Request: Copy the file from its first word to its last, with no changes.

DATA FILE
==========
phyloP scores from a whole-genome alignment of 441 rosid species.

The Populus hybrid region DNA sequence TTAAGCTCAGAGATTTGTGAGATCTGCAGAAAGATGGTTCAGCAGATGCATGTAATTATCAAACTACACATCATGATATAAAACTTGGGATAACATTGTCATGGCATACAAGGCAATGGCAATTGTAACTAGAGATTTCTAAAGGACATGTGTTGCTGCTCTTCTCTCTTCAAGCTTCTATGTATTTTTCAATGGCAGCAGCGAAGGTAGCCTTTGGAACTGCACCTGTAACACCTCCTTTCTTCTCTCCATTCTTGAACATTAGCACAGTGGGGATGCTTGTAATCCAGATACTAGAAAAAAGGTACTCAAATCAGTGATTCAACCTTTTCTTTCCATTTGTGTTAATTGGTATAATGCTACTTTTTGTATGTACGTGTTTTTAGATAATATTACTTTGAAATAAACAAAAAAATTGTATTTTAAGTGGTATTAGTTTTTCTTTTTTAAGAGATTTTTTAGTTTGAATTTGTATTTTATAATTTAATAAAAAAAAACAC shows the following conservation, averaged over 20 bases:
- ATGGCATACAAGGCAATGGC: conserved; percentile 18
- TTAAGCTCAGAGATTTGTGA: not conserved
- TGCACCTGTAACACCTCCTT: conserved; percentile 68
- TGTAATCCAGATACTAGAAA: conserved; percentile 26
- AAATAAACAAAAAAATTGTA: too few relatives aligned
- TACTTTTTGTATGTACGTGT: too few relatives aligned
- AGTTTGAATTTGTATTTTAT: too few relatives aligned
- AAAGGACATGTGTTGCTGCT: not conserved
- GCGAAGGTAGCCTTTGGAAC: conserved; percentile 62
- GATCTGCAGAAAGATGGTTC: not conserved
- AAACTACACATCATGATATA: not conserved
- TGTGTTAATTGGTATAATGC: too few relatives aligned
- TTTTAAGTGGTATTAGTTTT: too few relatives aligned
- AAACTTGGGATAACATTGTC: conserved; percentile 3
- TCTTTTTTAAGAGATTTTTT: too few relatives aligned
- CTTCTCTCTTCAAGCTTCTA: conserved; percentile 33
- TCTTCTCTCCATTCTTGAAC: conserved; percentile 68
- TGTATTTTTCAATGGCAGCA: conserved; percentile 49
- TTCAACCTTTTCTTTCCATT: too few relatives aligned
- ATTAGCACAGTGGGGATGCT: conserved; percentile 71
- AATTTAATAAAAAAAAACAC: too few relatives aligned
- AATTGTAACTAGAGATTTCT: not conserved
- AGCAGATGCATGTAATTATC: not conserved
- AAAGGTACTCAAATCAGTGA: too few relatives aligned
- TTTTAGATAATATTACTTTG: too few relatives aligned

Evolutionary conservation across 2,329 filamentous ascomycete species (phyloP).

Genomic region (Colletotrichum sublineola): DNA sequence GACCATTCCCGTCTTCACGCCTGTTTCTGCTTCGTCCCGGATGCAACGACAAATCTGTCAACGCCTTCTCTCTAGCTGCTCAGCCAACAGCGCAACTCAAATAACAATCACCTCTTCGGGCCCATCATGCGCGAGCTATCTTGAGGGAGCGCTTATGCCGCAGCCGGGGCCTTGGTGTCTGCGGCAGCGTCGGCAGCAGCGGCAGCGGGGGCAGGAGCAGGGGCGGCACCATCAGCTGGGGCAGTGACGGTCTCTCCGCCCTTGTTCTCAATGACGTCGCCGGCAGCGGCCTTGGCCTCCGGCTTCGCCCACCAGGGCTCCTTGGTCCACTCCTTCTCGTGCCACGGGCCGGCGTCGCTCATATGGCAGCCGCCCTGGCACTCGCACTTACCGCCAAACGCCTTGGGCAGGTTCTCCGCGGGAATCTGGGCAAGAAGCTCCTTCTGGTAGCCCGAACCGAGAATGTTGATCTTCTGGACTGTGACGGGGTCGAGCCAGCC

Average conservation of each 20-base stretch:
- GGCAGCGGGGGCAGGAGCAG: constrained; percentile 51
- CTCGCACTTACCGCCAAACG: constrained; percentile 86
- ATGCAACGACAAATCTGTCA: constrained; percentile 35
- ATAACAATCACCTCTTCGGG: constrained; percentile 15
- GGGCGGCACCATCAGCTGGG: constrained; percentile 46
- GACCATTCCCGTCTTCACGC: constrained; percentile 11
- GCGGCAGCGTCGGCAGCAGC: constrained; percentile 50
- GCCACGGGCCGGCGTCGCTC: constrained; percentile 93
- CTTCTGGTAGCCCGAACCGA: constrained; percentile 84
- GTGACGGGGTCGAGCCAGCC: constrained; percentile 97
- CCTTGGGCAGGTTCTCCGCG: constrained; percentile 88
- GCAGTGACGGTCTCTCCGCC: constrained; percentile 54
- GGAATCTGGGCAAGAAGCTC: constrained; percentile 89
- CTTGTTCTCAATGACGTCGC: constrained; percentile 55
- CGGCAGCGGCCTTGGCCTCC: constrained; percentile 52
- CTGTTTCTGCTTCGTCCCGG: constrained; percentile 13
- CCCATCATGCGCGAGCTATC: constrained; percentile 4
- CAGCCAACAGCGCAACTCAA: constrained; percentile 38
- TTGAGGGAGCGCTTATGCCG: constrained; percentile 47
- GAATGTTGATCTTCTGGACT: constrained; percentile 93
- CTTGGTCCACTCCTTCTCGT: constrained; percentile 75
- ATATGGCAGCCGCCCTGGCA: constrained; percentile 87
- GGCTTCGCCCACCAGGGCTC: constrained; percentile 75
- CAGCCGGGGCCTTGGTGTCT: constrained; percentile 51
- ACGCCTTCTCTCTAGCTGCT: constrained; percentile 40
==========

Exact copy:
phyloP scores from a whole-genome alignment of 441 rosid species.

The Populus hybrid region DNA sequence TTAAGCTCAGAGATTTGTGAGATCTGCAGAAAGATGGTTCAGCAGATGCATGTAATTATCAAACTACACATCATGATATAAAACTTGGGATAACATTGTCATGGCATACAAGGCAATGGCAATTGTAACTAGAGATTTCTAAAGGACATGTGTTGCTGCTCTTCTCTCTTCAAGCTTCTATGTATTTTTCAATGGCAGCAGCGAAGGTAGCCTTTGGAACTGCACCTGTAACACCTCCTTTCTTCTCTCCATTCTTGAACATTAGCACAGTGGGGATGCTTGTAATCCAGATACTAGAAAAAAGGTACTCAAATCAGTGATTCAACCTTTTCTTTCCATTTGTGTTAATTGGTATAATGCTACTTTTTGTATGTACGTGTTTTTAGATAATATTACTTTGAAATAAACAAAAAAATTGTATTTTAAGTGGTATTAGTTTTTCTTTTTTAAGAGATTTTTTAGTTTGAATTTGTATTTTATAATTTAATAAAAAAAAACAC shows the following conservation, averaged over 20 bases:
- ATGGCATACAAGGCAATGGC: conserved; percentile 18
- TTAAGCTCAGAGATTTGTGA: not conserved
- TGCACCTGTAACACCTCCTT: conserved; percentile 68
- TGTAATCCAGATACTAGAAA: conserved; percentile 26
- AAATAAACAAAAAAATTGTA: too few relatives aligned
- TACTTTTTGTATGTACGTGT: too few relatives aligned
- AGTTTGAATTTGTATTTTAT: too few relatives aligned
- AAAGGACATGTGTTGCTGCT: not conserved
- GCGAAGGTAGCCTTTGGAAC: conserved; percentile 62
- GATCTGCAGAAAGATGGTTC: not conserved
- AAACTACACATCATGATATA: not conserved
- TGTGTTAATTGGTATAATGC: too few relatives aligned
- TTTTAAGTGGTATTAGTTTT: too few relatives aligned
- AAACTTGGGATAACATTGTC: conserved; percentile 3
- TCTTTTTTAAGAGATTTTTT: too few relatives aligned
- CTTCTCTCTTCAAGCTTCTA: conserved; percentile 33
- TCTTCTCTCCATTCTTGAAC: conserved; percentile 68
- TGTATTTTTCAATGGCAGCA: conserved; percentile 49
- TTCAACCTTTTCTTTCCATT: too few relatives aligned
- ATTAGCACAGTGGGGATGCT: conserved; percentile 71
- AATTTAATAAAAAAAAACAC: too few relatives aligned
- AATTGTAACTAGAGATTTCT: not conserved
- AGCAGATGCATGTAATTATC: not conserved
- AAAGGTACTCAAATCAGTGA: too few relatives aligned
- TTTTAGATAATATTACTTTG: too few relatives aligned

Evolutionary conservation across 2,329 filamentous ascomycete species (phyloP).

Genomic region (Colletotrichum sublineola): DNA sequence GACCATTCCCGTCTTCACGCCTGTTTCTGCTTCGTCCCGGATGCAACGACAAATCTGTCAACGCCTTCTCTCTAGCTGCTCAGCCAACAGCGCAACTCAAATAACAATCACCTCTTCGGGCCCATCATGCGCGAGCTATCTTGAGGGAGCGCTTATGCCGCAGCCGGGGCCTTGGTGTCTGCGGCAGCGTCGGCAGCAGCGGCAGCGGGGGCAGGAGCAGGGGCGGCACCATCAGCTGGGGCAGTGACGGTCTCTCCGCCCTTGTTCTCAATGACGTCGCCGGCAGCGGCCTTGGCCTCCGGCTTCGCCCACCAGGGCTCCTTGGTCCACTCCTTCTCGTGCCACGGGCCGGCGTCGCTCATATGGCAGCCGCCCTGGCACTCGCACTTACCGCCAAACGCCTTGGGCAGGTTCTCCGCGGGAATCTGGGCAAGAAGCTCCTTCTGGTAGCCCGAACCGAGAATGTTGATCTTCTGGACTGTGACGGGGTCGAGCCAGCC

Average conservation of each 20-base stretch:
- GGCAGCGGGGGCAGGAGCAG: constrained; percentile 51
- CTCGCACTTACCGCCAAACG: constrained; percentile 86
- ATGCAACGACAAATCTGTCA: constrained; percentile 35
- ATAACAATCACCTCTTCGGG: constrained; percentile 15
- GGGCGGCACCATCAGCTGGG: constrained; percentile 46
- GACCATTCCCGTCTTCACGC: constrained; percentile 11
- GCGGCAGCGTCGGCAGCAGC: constrained; percentile 50
- GCCACGGGCCGGCGTCGCTC: constrained; percentile 93
- CTTCTGGTAGCCCGAACCGA: constrained; percentile 84
- GTGACGGGGTCGAGCCAGCC: constrained; percentile 97
- CCTTGGGCAGGTTCTCCGCG: constrained; percentile 88
- GCAGTGACGGTCTCTCCGCC: constrained; percentile 54
- GGAATCTGGGCAAGAAGCTC: constrained; percentile 89
- CTTGTTCTCAATGACGTCGC: constrained; percentile 55
- CGGCAGCGGCCTTGGCCTCC: constrained; percentile 52
- CTGTTTCTGCTTCGTCCCGG: constrained; percentile 13
- CCCATCATGCGCGAGCTATC: constrained; percentile 4
- CAGCCAACAGCGCAACTCAA: constrained; percentile 38
- TTGAGGGAGCGCTTATGCCG: constrained; percentile 47
- GAATGTTGATCTTCTGGACT: constrained; percentile 93
- CTTGGTCCACTCCTTCTCGT: constrained; percentile 75
- ATATGGCAGCCGCCCTGGCA: constrained; percentile 87
- GGCTTCGCCCACCAGGGCTC: constrained; percentile 75
- CAGCCGGGGCCTTGGTGTCT: constrained; percentile 51
- ACGCCTTCTCTCTAGCTGCT: constrained; percentile 40